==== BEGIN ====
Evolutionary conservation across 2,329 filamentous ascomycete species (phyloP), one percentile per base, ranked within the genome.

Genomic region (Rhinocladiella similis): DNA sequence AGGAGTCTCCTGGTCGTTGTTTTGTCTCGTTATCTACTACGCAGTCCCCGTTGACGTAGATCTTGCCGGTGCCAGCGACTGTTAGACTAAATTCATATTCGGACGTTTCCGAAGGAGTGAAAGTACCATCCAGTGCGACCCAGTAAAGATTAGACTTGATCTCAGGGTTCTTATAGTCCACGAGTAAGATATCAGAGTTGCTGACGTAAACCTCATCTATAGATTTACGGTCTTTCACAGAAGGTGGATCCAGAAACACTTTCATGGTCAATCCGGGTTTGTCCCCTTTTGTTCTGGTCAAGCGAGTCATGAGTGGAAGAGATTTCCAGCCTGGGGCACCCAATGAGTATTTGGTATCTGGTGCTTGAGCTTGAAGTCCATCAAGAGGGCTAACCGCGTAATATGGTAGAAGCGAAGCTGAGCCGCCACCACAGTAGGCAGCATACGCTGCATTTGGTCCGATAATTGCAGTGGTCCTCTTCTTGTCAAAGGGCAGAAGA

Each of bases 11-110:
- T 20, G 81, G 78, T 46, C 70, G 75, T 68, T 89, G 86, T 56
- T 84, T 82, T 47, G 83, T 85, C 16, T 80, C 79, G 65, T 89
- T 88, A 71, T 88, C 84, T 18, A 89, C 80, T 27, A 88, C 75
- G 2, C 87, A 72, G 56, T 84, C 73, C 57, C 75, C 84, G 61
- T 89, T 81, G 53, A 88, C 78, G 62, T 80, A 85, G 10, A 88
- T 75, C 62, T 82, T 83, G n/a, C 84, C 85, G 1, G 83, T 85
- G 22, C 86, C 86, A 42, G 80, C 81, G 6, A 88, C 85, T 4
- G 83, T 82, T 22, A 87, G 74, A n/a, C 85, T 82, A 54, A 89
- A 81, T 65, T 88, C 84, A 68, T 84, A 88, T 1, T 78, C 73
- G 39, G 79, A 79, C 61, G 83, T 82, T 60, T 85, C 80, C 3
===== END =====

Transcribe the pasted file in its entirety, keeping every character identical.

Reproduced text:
Evolutionary conservation across 2,329 filamentous ascomycete species (phyloP), one percentile per base, ranked within the genome.

Genomic region (Rhinocladiella similis): DNA sequence AGGAGTCTCCTGGTCGTTGTTTTGTCTCGTTATCTACTACGCAGTCCCCGTTGACGTAGATCTTGCCGGTGCCAGCGACTGTTAGACTAAATTCATATTCGGACGTTTCCGAAGGAGTGAAAGTACCATCCAGTGCGACCCAGTAAAGATTAGACTTGATCTCAGGGTTCTTATAGTCCACGAGTAAGATATCAGAGTTGCTGACGTAAACCTCATCTATAGATTTACGGTCTTTCACAGAAGGTGGATCCAGAAACACTTTCATGGTCAATCCGGGTTTGTCCCCTTTTGTTCTGGTCAAGCGAGTCATGAGTGGAAGAGATTTCCAGCCTGGGGCACCCAATGAGTATTTGGTATCTGGTGCTTGAGCTTGAAGTCCATCAAGAGGGCTAACCGCGTAATATGGTAGAAGCGAAGCTGAGCCGCCACCACAGTAGGCAGCATACGCTGCATTTGGTCCGATAATTGCAGTGGTCCTCTTCTTGTCAAAGGGCAGAAGA

Each of bases 11-110:
- T 20, G 81, G 78, T 46, C 70, G 75, T 68, T 89, G 86, T 56
- T 84, T 82, T 47, G 83, T 85, C 16, T 80, C 79, G 65, T 89
- T 88, A 71, T 88, C 84, T 18, A 89, C 80, T 27, A 88, C 75
- G 2, C 87, A 72, G 56, T 84, C 73, C 57, C 75, C 84, G 61
- T 89, T 81, G 53, A 88, C 78, G 62, T 80, A 85, G 10, A 88
- T 75, C 62, T 82, T 83, G n/a, C 84, C 85, G 1, G 83, T 85
- G 22, C 86, C 86, A 42, G 80, C 81, G 6, A 88, C 85, T 4
- G 83, T 82, T 22, A 87, G 74, A n/a, C 85, T 82, A 54, A 89
- A 81, T 65, T 88, C 84, A 68, T 84, A 88, T 1, T 78, C 73
- G 39, G 79, A 79, C 61, G 83, T 82, T 60, T 85, C 80, C 3